A literature buff fascinated by the agonies of mental health, Dr Guyader, a hospital psychiatrist, has devoted his career to making inroads into the indifference exhibited by our exclusionist societies. In the Paris suburbs, this psychiatry department head and his team have made every effort to restore the dignity rightly owed to the neglected residents.
Further afield, in Cambodia, Rwanda, Iraq and Palestine, the number of humanitarian workers who seemed to care about the deep trauma suffered by those who replay, over and over like a death mantra, the visions of horror and the cries of torture victims, were all too few and far between.
Against this backdrop, while I was on a journey with the founders of Humanity & Inclusion (formerly Handicap International), Dr Guyader was bridging the gap between his practice in France and mental health issues further afield. On the invitation of France’s Ministry for Europe and Foreign Affairs, he developed programmes aimed at Palestinian health workers concerned with mental health. He made trips to Palestine over a ten-year period from 1996 to 2006, taking part in training for psychiatrists faced with the unfolding tragedy of a people and their invisible wounds.
This book tells the tale of a humanist doctor who crossed borders to reach the furthest confines of the human mind.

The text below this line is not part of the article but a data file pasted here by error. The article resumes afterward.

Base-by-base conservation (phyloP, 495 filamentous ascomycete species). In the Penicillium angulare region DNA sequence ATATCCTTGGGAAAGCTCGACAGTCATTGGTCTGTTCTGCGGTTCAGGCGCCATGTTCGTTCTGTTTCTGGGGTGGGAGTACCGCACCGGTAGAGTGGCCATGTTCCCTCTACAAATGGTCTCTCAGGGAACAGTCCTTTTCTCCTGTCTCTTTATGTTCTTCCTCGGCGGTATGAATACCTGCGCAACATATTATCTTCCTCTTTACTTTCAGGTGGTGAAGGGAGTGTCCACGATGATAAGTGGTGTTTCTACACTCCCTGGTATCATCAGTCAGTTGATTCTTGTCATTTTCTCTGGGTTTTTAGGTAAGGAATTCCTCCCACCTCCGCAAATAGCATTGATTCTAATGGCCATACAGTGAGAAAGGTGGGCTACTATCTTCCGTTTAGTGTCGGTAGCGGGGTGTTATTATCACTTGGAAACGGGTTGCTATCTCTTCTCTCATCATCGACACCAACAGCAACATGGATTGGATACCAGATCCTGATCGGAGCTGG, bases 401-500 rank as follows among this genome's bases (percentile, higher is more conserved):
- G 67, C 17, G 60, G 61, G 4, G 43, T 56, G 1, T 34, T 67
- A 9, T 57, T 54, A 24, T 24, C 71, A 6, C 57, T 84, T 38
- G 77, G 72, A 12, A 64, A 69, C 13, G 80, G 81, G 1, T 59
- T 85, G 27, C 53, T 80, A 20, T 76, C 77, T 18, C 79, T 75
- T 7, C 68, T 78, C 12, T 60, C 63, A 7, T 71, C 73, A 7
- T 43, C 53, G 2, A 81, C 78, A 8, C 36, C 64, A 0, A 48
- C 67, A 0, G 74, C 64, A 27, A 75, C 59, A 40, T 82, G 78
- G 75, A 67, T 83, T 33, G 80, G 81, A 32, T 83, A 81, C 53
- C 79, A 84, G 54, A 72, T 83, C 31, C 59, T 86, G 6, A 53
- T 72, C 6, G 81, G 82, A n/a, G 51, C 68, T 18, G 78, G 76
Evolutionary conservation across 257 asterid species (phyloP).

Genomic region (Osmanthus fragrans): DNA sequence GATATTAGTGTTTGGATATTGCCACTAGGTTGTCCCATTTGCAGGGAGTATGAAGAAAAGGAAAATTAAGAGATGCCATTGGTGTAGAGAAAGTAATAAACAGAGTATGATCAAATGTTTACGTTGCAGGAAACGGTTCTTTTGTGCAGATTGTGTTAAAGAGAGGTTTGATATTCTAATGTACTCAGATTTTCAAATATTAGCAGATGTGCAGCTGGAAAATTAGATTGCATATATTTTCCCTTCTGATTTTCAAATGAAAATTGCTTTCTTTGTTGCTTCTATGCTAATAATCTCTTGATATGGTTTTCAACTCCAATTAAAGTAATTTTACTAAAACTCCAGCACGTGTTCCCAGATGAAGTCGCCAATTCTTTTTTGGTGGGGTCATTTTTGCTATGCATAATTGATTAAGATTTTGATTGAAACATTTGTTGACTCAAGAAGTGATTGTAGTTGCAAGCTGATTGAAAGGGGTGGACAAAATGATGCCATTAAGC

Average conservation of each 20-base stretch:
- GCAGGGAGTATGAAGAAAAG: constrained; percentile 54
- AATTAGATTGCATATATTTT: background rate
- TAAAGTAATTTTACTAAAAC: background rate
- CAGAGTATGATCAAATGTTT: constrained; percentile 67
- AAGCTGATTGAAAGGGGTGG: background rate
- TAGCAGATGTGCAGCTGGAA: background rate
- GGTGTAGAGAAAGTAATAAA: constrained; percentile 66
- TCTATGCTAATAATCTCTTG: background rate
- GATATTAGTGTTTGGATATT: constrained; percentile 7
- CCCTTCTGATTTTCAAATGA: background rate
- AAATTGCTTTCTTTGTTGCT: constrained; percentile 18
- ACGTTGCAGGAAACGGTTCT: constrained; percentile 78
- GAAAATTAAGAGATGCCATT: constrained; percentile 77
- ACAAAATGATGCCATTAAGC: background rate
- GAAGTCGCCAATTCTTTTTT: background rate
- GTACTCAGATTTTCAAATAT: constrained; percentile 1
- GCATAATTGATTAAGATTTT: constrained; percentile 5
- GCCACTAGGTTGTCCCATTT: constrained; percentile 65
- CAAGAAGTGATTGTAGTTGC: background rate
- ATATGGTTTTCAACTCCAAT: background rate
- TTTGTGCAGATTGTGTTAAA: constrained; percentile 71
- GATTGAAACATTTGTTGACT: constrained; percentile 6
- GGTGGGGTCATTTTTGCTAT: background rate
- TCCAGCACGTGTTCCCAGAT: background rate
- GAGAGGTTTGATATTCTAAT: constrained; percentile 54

While Charlie Chaplin gave us his open-hearted and poetic portrayal of the tramp, how can the working life of a doctor in the public health system follow in the footsteps of this heart-warming vagabond? How can we broaden the scope of the most fruitful questions? How can we bring about unlikely encounters between people who have nothing in common? How do we explore the, at times, precipitous paths of thinking, artistic expression, philosophical discussion and social questions? Michaël Guyader endeavours to start shaping answers to these questions by telling the story of his exhilarating career as the head of a psychiatry department in the most underprivileged Parisian suburbs. Accompanied by a team endowed with remarkable skills, care and dedication, he focused on implementing a care programme based on resistance to any form of human domination over fellow human beings, at a time when division, segregation and exclusion were the order of the day. Inspired by his time spent in the company of madness and his many encounters with “ordinary people doing extraordinary things”, in the words of Lucien Bonnafé, Guyader has written a book that strongly encourages the reader to open their mind, offering a radical and original perspective on alienation, between psychoanalysis and politics, that will leave readers with food for thought.